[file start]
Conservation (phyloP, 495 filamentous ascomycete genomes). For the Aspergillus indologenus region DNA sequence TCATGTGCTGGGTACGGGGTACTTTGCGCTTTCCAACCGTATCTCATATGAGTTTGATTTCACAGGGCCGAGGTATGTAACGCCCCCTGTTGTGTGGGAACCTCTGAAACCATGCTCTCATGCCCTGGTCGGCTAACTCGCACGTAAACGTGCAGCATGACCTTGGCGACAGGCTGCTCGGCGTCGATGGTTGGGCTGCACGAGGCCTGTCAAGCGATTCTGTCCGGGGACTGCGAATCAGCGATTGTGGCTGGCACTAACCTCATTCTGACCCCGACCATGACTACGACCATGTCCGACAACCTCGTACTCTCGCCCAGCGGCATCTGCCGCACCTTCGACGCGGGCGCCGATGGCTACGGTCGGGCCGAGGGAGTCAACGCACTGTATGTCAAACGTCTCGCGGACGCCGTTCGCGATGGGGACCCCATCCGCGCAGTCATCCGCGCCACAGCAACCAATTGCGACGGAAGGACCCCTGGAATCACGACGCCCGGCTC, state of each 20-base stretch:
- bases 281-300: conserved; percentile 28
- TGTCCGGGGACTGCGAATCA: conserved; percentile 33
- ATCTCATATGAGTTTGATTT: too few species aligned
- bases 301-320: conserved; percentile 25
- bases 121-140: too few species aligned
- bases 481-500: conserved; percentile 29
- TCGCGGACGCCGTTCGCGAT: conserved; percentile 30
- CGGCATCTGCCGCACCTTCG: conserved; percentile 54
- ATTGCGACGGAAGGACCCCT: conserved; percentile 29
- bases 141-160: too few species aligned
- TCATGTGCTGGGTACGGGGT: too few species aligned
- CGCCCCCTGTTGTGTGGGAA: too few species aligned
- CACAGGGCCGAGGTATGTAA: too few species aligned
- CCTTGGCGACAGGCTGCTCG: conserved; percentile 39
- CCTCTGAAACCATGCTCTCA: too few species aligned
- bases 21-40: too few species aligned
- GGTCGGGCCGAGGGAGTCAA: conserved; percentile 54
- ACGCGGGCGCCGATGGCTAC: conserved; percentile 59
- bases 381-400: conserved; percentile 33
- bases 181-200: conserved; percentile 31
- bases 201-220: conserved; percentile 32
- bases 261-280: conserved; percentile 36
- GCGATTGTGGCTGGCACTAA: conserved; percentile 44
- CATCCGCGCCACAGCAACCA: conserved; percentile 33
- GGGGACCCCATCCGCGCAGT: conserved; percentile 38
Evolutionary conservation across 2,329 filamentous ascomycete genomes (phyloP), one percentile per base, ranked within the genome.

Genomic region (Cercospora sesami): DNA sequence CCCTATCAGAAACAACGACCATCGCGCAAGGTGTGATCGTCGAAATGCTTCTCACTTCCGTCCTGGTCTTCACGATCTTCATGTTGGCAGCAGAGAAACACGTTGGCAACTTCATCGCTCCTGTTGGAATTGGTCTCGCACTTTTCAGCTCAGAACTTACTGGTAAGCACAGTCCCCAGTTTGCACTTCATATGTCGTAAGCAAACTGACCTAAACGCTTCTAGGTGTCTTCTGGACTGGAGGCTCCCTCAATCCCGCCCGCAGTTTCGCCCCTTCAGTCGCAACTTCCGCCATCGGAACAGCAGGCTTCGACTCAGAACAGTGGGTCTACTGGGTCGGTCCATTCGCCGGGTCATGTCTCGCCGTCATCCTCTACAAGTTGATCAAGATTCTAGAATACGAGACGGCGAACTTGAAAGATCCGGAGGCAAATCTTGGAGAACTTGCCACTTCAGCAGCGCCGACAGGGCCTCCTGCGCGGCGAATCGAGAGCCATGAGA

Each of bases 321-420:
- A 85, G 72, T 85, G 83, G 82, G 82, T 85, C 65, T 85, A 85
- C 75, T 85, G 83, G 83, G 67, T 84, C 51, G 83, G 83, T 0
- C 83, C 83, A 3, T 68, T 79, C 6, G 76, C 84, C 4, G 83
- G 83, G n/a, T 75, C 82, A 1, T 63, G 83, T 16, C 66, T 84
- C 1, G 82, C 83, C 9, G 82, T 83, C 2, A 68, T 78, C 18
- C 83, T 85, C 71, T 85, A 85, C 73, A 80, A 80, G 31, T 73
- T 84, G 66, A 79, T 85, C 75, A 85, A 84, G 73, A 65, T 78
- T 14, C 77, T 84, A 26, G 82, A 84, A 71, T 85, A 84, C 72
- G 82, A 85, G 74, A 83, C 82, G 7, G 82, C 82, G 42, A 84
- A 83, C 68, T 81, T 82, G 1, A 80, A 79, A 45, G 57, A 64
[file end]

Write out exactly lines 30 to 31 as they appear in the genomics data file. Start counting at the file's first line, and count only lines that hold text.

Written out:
- A 85, G 72, T 85, G 83, G 82, G 82, T 85, C 65, T 85, A 85
- C 75, T 85, G 83, G 83, G 67, T 84, C 51, G 83, G 83, T 0